One of the essential teachings of the Native American Church is that a prayer is greatly potentiated when all those present can settle their minds and bodies fully, get out of their heads, and enter into a concentrated shared focus—one mind. Kanucas has been sitting up in these meetings for over forty years now. One night he told us that when he was young it was all experienced participants who could stay still in mind and body for the whole night, often not even getting up to take a pee. He said that, with the assistance of Grandfather Peyote, that undistracted focus and intention could accomplish just about anything. As the science fiction writer Philip K. Dick wrote, “Matter is plastic in the face of mind.”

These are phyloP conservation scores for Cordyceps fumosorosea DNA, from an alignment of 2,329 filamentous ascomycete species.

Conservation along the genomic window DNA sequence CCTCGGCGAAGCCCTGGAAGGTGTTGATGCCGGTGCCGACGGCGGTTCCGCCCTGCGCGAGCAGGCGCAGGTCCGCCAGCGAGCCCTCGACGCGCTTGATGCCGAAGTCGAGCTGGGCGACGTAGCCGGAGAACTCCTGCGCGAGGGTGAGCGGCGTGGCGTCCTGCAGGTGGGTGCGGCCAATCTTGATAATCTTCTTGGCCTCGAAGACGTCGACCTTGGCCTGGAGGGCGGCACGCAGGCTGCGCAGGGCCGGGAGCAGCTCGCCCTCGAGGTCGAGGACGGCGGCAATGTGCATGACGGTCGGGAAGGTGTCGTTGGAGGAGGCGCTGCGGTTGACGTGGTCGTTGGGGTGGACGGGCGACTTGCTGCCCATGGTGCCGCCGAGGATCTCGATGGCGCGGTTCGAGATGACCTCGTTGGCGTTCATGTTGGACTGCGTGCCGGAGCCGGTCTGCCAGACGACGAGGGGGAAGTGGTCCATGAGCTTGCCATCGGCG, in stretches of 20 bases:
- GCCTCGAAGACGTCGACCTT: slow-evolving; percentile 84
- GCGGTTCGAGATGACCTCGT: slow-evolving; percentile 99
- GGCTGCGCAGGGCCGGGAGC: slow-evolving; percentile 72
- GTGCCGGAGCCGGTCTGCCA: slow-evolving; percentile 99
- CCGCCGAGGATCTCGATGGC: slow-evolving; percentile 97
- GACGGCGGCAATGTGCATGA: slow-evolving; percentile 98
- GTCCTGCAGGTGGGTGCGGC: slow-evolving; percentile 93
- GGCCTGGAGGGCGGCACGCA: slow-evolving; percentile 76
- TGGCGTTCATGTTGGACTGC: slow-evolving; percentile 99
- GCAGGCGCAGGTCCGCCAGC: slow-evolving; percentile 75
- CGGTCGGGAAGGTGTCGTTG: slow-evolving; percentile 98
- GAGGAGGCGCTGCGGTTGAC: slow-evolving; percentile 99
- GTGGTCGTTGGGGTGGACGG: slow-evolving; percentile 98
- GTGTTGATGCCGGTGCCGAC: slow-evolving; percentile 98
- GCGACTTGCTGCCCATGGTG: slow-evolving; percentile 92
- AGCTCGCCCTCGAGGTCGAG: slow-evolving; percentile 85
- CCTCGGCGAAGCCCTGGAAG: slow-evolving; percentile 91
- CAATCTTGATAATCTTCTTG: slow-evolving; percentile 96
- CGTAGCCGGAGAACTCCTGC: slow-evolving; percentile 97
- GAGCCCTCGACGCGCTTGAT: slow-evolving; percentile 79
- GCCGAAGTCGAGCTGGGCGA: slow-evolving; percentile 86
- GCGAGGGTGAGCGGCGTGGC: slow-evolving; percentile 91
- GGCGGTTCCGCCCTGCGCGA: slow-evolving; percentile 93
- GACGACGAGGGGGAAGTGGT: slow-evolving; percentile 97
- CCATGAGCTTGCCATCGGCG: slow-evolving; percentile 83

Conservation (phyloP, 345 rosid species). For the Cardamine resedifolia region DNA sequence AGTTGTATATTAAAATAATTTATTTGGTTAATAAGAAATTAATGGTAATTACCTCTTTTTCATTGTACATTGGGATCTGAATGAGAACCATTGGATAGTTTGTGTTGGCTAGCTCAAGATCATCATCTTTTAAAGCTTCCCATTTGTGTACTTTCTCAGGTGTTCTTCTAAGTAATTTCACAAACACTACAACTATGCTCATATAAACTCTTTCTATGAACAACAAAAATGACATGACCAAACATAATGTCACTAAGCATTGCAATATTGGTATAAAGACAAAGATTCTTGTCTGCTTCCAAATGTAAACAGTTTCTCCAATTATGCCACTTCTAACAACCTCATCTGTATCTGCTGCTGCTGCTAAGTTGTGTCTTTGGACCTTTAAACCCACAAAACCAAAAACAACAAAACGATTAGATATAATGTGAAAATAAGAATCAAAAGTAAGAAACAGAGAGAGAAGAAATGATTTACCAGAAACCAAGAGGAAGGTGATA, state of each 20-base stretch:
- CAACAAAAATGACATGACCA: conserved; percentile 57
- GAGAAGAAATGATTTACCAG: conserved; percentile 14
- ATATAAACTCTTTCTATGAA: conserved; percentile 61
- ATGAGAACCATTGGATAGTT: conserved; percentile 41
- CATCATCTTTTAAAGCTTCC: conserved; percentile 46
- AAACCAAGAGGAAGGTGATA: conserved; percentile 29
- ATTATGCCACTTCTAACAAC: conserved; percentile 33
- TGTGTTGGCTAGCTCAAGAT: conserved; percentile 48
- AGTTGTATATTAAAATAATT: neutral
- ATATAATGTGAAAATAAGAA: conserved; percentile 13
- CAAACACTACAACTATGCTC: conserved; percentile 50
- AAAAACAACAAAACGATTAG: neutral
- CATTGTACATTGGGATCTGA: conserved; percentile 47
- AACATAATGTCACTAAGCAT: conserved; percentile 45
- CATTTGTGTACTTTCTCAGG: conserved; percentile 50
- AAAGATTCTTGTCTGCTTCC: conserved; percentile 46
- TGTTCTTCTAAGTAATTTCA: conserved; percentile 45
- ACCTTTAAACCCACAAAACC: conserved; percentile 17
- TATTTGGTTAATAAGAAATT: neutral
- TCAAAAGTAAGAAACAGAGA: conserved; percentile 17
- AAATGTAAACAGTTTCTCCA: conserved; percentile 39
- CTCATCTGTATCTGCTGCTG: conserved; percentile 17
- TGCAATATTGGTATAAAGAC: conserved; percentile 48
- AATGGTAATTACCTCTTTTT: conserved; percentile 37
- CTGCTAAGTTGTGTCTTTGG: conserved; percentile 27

I’ve seen a lot of instances of the effects of prayer now, and over the years have heard many first hand stories of remarkable healings. I’d like to share two of those stories with you. One night a young Native man, known to some of us as Wild Willy, told me he’d had a bullet lodged near the base of his skull for a couple of years. Surgeons were unwilling to attempt removal because of the bullet’s delicate placement and the fear it would cause serious damage if moved. The bullet wasn’t deep enough to be life-threatening in the near term, just embedded enough to cause bad headaches and other unwanted symptoms. A special healing ceremony was held for Willy, accompanied only by a few of the most experienced elders. All ate generous quantities of the peyote medicine, smoked prayer tobacco, prayed and sang hard, and performed other healing rituals. Willy was wearing a small medicine-bundle pouch hanging from a cord around his neck.